The Birth of Indiemommy

Forty years ago, my grandmother used to supplement the family income by embroidering complicated dragon and phoenix designs for high-end cheongsam makers. She did it at home. My neighbor in Hong Kong used to sew doll outfits at home for doll manufacturers. Back then, there were not as many career opportunities for working mothers and they were part of larger cottage industries using their hand craft skills. Nowadays, creative moms are starting their own craft businesses to be independent from their previous rigid work life. And using their skills to become successful entrepreneurial business women – or Indiemommies.

The demands of motherhood are incompatible with the 9 to 5, forty set hours of full time employment. The nascent “Indie” handmade movement has changed the work life of Indiemommies. They are able to take control of their time between diapers and trying to make a living. The following are a few examples of {NewNew} Indiemommies and their own experiences:

For Cynthia Mak of Fadingflowers, a connoisseur and maker of custom printed cards, it’s all about flexibility.

“I realized my Mother nor my Mother – in – Law were unable to help me watch over my daughter. I didn’t want to be subjected to finding a Nanny. Plus I wasn’t 100% into finding one and I didn’t trust them. I heard numerous crazy incidents of how a Nanny can abuse your own child and hurt them.

"It all started after I gave birth to my daughter. I wanted to do something and make a little business out of it rather doing nothing at home. I wasn't planning or expecting to be a big shot the next day, it took a lot of time and patience. I also don't want to use up all my time in business and work wise. I wanted time for my daughter as well. I enjoyed every moment of it by interacting with my daughter ever since I gave

Cynthia and Evie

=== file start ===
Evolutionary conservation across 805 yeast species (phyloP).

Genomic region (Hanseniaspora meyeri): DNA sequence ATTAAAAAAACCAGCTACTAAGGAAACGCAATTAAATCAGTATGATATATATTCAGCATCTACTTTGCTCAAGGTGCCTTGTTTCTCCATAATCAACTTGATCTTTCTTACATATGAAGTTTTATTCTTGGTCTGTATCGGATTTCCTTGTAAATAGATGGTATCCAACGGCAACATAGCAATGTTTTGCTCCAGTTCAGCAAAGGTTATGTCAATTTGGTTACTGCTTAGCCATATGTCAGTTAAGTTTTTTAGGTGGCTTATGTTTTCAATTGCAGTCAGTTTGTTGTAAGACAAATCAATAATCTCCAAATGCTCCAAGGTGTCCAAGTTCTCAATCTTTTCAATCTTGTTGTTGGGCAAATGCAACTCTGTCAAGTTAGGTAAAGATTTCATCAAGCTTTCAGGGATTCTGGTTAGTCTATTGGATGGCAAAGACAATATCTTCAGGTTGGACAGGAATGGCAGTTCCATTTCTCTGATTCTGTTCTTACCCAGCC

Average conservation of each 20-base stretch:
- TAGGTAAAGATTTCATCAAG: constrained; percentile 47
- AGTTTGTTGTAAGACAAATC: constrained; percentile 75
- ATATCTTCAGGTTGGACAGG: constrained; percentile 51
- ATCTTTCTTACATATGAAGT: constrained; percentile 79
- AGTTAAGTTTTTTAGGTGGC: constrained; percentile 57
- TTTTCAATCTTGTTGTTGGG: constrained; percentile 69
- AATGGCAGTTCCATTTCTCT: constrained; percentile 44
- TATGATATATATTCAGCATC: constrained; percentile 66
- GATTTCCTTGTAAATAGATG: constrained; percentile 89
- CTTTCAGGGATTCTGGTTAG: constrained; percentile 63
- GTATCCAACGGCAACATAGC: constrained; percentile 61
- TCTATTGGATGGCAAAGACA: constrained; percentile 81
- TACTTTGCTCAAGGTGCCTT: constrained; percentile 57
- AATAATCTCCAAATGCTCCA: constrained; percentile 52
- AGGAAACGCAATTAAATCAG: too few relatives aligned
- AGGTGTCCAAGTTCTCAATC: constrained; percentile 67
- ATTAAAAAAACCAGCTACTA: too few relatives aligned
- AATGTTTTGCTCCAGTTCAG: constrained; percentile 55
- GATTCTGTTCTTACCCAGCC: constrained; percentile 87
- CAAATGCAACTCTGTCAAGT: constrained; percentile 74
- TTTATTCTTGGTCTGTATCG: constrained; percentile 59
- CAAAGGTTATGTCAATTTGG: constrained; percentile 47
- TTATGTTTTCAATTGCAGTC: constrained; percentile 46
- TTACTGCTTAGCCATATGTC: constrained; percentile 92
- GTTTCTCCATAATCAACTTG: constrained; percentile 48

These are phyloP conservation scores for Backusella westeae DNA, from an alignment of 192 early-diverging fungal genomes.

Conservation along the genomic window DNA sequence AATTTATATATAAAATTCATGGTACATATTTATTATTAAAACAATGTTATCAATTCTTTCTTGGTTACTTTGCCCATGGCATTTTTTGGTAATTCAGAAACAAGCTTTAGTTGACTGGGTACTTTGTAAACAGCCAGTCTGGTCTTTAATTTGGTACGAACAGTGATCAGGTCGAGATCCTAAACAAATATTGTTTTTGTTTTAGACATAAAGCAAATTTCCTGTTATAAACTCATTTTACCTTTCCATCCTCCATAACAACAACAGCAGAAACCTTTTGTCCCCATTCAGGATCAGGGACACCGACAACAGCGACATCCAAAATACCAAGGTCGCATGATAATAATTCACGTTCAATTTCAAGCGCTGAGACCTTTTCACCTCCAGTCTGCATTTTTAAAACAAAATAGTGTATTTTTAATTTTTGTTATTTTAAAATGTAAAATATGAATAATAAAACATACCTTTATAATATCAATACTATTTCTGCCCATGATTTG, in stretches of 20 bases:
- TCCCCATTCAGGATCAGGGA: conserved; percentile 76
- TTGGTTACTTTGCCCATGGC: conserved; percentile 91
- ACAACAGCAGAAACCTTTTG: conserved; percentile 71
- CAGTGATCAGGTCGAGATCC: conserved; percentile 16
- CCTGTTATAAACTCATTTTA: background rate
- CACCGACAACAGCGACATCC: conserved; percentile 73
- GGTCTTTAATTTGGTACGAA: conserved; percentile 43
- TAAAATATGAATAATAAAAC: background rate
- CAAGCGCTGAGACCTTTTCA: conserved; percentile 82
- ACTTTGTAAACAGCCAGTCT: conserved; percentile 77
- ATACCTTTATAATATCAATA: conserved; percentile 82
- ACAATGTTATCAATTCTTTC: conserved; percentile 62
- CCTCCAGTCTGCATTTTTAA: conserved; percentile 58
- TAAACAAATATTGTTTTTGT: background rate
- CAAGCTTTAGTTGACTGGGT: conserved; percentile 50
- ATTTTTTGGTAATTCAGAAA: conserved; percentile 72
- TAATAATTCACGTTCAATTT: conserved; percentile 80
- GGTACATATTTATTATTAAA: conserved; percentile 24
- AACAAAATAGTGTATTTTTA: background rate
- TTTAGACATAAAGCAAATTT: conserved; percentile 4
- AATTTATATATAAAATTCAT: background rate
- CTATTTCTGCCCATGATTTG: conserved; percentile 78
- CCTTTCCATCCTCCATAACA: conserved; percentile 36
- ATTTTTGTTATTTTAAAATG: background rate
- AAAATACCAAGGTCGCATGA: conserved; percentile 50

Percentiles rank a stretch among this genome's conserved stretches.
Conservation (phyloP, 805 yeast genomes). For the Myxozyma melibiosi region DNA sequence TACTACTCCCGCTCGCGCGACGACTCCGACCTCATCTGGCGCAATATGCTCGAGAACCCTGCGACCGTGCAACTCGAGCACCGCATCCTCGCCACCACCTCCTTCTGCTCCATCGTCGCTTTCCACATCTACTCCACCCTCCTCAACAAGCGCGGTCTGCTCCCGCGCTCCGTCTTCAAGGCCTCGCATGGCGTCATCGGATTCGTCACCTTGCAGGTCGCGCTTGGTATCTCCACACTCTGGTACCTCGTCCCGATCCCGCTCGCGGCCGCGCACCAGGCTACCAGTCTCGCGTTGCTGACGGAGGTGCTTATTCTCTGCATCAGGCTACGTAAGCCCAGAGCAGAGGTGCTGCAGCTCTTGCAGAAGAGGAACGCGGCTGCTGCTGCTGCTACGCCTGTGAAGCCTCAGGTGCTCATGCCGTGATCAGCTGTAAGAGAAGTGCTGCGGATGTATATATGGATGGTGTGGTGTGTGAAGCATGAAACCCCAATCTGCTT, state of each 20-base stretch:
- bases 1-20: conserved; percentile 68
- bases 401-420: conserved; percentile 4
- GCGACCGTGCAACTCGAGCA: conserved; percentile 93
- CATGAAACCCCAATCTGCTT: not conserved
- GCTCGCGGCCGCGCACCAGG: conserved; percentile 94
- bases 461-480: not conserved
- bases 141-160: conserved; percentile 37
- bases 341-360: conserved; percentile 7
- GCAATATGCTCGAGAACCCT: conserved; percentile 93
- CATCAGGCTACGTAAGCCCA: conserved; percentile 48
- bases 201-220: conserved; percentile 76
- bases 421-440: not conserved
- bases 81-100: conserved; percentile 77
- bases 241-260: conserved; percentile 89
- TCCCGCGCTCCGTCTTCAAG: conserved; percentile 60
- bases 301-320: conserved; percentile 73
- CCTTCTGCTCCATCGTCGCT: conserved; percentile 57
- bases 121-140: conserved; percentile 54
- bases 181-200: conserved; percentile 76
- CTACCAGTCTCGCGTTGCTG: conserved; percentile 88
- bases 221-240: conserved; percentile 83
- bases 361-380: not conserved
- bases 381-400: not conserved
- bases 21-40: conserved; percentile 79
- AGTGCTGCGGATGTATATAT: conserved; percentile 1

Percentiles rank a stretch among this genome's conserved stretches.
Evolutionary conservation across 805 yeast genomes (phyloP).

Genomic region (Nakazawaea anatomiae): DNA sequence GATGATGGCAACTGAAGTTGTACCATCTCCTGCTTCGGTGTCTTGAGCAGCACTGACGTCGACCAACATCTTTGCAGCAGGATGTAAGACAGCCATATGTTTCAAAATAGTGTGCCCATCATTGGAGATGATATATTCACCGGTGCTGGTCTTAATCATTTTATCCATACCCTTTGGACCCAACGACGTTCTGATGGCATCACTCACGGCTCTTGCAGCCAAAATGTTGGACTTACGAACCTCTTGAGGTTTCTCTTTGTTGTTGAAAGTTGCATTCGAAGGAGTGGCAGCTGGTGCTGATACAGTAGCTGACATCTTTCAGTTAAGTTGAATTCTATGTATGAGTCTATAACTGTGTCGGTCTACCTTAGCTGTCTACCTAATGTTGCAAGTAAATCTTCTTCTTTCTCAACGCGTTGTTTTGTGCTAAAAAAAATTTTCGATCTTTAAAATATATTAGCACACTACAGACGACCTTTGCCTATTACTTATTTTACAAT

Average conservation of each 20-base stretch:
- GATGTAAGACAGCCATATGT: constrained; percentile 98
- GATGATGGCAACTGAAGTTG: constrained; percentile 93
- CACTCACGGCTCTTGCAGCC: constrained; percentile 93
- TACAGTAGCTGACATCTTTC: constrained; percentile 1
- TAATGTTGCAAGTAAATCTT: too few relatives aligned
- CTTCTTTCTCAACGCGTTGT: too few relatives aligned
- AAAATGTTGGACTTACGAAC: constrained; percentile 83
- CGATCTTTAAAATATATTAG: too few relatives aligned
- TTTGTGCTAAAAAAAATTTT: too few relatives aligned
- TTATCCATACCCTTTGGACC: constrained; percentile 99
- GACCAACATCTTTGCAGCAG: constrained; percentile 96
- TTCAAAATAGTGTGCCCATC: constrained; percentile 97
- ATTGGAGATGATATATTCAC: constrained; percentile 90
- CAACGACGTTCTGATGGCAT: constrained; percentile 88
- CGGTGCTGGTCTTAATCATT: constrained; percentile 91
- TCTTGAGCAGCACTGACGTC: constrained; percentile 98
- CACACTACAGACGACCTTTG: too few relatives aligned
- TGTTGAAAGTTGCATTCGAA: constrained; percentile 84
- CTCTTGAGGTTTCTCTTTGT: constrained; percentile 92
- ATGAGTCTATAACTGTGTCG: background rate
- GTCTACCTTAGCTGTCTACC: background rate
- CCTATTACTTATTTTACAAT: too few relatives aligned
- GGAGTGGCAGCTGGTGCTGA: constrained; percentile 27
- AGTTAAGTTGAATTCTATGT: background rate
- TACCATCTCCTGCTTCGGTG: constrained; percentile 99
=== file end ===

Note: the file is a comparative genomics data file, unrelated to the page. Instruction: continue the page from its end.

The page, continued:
Brooklyn Indie Market founder Kathy Malone of Fofolle, formerly a costume designer for the Jose Limon dance and theater company, also started her handmade apparel business after the arrival of a new baby. “When my son Milo was born in 1998, I decided that the demands of the theater and dance world were incongruous with the needs of my new family.”

Kathy and Milo

Kristen Couse of Cakehouse, a textile design graduate of FIT and a former book editor, started her hand printed refashioned home accessories enterprise after she weighed out her scheduling options as a working mother.

“I feel really lucky that this independent, creative vocation that I've
chosen for myself, what I love to do, is also something that allows me such
freedom. I watch some of my friends really struggle with decisions about work
and kids. One of my friends is a city planner, and though she gets a generous
maternity leave from the city and has vacation time saved up that she could use,
she worries that if she takes too much time off, her recent promotion will be
jeopardized. Another good friend is a lawyer, and knows that if she has kids,
the only way she'll be able to continue working as a lawyer is to hire a nanny.
They both love their jobs, and love the idea of having kids and getting to be at
home with them when they're young, but because of the inflexible, family-unfriendly nature of the American corporate world, they will have to make sacrifices in both their jobs and their family life.

“Granted, there are limitations imposed on my business by the fact that
I juggle being a mom and being an entrepreneur. My son is only in school three
days a week, therefore I can really only work three days a week, so there is
only so fast I can grow. But I don't think that's entirely a bad thing---it has
allowed me to grow at a sane pace, and not get ahead of myself, and learn and
make mistakes without losing too much.”

Kristen and Wile

Being creative, entrepreneurial and an indiemommy, offers great opportunities for women to enjoy what they do while bringing up their children. I would like to hear of some good examples of indiedaddy or, perhaps, indiehubby.

-May Luk